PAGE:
'before_widget' => '<div id="%1$s">',
    'after_widget' => '</div>',
    'before_title' => '<h2>',
    'after_title' => '</h2>'
));

// This registers the widget area immediately after single post content
register_sidebar(array(
    'id' => 'after-single-post',
    'name' => 'After Single Post',
    'description' => 'Widget area immediately after single post content',
    'before_widget' => '<div id="%1$s">',
    'after_widget' => '</div>',
    'before_title' => '<h2>',
    'after_title' => '</h2>'
));

And then open single.php or content-single.php or whatever it is that is the single post template file of your theme. Find the_content() and put before and after it the dynamic_sidebar() function so the widget content is displayed. You will very probably have something like this in the end:

<div id="before-single-post">
	<?php dynamic_sidebar('before-single-post'); ?>
</div>

<?php the_content(); ?>

<div id="after-single-post">
	<?php dynamic_sidebar('after-single-post'); ?>
</div>

Done.

Only 2 files (functions.php to register the widget area and one other file where you intend the widget content to be displayed) that need to be edited and updated to add new widget areas.

Adding Stuff to the Widget Areas

Now if you go to Appearance –> Widgets in the WordPress backend console, you would see 2 extra widgetized areas:

widget areas created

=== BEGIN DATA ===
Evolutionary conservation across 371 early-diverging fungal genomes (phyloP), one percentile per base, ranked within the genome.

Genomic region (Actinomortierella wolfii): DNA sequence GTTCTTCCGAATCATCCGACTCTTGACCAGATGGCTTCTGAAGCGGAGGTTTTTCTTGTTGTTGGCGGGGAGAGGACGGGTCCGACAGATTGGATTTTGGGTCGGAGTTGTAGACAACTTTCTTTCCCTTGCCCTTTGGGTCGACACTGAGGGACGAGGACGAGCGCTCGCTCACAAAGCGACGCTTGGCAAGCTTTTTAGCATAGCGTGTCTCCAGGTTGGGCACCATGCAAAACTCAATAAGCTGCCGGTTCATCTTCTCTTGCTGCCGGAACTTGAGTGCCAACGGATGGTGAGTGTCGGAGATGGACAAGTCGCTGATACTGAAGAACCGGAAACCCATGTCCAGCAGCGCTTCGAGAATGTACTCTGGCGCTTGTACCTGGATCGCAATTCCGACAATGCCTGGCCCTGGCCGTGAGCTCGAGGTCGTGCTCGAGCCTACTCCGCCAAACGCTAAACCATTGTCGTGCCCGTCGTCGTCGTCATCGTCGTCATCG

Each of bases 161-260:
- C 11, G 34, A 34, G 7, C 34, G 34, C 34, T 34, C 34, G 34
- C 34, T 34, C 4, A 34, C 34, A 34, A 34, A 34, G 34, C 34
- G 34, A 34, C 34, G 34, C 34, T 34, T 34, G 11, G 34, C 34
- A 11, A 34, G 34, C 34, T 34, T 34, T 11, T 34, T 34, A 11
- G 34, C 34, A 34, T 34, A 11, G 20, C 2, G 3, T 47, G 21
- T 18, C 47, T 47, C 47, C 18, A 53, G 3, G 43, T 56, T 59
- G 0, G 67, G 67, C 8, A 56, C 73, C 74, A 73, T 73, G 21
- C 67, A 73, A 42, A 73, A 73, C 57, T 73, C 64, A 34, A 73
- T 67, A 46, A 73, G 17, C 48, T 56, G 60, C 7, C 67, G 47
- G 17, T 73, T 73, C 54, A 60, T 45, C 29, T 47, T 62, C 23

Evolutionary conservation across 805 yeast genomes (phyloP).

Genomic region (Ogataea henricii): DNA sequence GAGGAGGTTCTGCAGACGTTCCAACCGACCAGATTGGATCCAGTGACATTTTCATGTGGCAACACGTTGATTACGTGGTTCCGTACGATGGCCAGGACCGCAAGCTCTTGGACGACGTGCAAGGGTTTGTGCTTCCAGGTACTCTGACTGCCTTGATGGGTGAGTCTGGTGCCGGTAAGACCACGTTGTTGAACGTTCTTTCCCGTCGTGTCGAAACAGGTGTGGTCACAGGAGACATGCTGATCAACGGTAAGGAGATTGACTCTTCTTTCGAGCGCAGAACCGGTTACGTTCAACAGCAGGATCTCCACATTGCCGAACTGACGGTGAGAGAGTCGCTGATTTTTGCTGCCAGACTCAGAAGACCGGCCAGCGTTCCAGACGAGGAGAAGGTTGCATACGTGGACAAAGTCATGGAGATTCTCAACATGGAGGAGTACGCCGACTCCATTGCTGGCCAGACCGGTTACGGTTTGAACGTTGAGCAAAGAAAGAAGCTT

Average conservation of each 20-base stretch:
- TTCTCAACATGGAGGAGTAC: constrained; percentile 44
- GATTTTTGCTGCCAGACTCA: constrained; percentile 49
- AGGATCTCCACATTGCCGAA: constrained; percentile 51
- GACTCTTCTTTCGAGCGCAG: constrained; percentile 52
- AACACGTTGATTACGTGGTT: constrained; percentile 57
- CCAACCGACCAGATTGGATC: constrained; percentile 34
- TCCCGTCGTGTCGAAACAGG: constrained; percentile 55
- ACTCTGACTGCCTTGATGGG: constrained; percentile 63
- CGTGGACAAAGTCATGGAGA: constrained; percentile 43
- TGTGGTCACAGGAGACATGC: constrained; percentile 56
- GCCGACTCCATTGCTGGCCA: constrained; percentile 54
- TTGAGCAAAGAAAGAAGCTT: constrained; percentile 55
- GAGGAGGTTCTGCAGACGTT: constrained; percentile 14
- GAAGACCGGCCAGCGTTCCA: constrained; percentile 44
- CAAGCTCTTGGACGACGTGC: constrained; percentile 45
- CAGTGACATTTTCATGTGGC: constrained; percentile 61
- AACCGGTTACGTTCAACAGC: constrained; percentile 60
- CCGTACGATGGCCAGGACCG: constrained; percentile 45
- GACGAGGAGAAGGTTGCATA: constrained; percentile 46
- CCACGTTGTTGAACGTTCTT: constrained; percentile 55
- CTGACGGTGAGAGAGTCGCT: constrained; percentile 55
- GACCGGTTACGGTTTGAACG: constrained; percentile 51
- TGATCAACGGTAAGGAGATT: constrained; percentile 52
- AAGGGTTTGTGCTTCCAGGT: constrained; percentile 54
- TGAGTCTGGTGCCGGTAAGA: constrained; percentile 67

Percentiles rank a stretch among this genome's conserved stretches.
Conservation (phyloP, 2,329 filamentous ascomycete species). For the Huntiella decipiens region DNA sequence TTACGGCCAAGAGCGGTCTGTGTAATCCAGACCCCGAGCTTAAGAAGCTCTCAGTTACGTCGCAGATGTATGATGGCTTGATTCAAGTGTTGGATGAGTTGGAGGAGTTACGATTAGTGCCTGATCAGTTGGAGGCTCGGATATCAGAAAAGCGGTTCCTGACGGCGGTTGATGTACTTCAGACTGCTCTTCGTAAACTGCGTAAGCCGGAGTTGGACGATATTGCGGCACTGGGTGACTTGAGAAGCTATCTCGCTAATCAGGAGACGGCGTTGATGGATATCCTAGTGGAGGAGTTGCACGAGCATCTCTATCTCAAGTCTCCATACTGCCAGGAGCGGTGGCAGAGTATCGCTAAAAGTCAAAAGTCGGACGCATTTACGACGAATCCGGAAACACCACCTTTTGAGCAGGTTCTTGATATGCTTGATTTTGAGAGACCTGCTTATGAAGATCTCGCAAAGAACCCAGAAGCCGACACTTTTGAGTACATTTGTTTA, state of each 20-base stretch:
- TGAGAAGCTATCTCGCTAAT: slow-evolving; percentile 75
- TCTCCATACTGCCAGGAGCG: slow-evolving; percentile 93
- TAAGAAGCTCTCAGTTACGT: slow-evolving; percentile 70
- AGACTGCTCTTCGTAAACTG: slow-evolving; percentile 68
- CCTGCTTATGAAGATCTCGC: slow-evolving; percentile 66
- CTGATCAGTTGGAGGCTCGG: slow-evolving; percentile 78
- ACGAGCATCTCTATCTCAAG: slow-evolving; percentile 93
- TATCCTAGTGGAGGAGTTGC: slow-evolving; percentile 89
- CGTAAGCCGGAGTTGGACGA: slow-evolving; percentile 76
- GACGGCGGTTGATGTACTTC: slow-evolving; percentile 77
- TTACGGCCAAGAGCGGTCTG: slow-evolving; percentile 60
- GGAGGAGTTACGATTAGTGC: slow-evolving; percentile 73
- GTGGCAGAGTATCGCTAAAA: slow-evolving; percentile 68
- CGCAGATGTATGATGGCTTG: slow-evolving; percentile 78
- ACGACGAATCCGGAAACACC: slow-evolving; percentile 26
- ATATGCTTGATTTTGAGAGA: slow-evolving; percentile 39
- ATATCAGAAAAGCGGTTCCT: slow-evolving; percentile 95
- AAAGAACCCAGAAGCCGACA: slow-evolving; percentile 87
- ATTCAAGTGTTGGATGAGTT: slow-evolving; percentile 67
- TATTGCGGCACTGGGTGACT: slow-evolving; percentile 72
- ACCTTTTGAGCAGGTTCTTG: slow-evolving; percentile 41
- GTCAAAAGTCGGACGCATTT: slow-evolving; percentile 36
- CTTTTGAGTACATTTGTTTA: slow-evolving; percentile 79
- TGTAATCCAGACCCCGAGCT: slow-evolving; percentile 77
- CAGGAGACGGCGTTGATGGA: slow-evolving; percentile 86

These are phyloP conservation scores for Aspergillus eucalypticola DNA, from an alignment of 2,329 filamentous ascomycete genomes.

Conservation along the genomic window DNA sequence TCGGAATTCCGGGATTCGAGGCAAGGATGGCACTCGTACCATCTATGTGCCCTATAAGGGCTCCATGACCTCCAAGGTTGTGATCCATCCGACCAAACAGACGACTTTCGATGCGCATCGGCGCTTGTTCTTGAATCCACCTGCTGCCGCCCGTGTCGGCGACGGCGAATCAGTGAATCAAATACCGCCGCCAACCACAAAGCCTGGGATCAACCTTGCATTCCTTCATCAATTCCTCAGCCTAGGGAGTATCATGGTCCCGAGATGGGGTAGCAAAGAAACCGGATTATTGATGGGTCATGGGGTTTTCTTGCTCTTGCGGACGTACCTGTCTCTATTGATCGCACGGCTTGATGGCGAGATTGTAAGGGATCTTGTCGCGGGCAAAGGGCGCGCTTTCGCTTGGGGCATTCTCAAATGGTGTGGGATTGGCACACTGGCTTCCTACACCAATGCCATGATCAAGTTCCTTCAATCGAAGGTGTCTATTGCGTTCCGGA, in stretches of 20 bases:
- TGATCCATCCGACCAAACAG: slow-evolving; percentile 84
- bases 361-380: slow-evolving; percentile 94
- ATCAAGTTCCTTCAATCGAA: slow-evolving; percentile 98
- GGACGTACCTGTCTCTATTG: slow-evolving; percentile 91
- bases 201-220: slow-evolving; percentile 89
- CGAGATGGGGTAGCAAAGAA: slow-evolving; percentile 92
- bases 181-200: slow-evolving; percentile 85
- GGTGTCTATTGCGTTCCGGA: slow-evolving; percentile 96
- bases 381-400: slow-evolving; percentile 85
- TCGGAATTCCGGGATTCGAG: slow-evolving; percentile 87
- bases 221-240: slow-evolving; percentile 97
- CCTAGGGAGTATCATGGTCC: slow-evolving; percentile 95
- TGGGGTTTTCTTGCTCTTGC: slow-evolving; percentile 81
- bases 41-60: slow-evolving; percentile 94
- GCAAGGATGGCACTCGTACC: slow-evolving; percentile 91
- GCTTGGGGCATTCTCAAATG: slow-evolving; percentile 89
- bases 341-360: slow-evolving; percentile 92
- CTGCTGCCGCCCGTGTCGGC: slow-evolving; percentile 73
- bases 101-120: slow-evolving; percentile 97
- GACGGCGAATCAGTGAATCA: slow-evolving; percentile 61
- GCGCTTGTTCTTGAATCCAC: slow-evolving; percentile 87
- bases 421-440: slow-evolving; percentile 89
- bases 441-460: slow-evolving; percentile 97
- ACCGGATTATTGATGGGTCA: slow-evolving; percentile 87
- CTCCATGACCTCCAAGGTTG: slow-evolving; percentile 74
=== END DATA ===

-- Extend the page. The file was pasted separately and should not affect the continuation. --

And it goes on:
Try adding a widget there (probably the text widget) and see how it looks so you can style it for better attention attraction.

Categories
WordPress How To

Create a WordPress Child Theme

WordPress amazes by making things possible in the simplest and most intuitive way. Child themes are the intended and correct way for customizing a third-party theme and you should always create a child theme to do the customizations so that the original theme stays intact thus ready for upgrade. And this is how you can do it with a file that’s just a few lines.

Follow the steps. Create the child theme folder and its style.css.

How to create a WordPress child theme?

  1. Create a folder in /wp-content/themes and name it however you like as this would be your child theme directory. For instance, you are creating a child theme from Twenty Eleven, and you may name it twentyeleven_one, twentyeleven_two, or something.
  2. Create a style.css file in the new directory and put in the following lines in it:
    /*
    Theme Name:     Twenty Eleven Child One
    Template:       twentyeleven
    */
    
    @import url("../twentyeleven/style.css");
    
  3. That’s it. Now head to Appearances -> Themes and refresh the page to see the new theme that you can activate.

The bold part of the above code is the folder name of the parent theme, so this child theme knows which parent theme it is inheriting from.

Activating Child Theme & Customizations

After you have activated the child theme, everything will be the same as if you have activated the parent theme. And you can overrule the same file in the parent theme by creating an identically named file in the child theme, including .php, .css, .js, .jpg, etc. Note however, you can’t overrule files in a sub-folder of the parent theme.

For example, you can now write some CSS styles in the style.css you just created and it will be overwriting existing styles in style.css in the parent theme directory.

Any customizations to the theme files will be only in the child theme so the parent theme will be free and ready to be upgraded thus preserving your changes.

Categories
WordPress How To

WordPress: Programmatically Add Items to a Menu (Dynamically)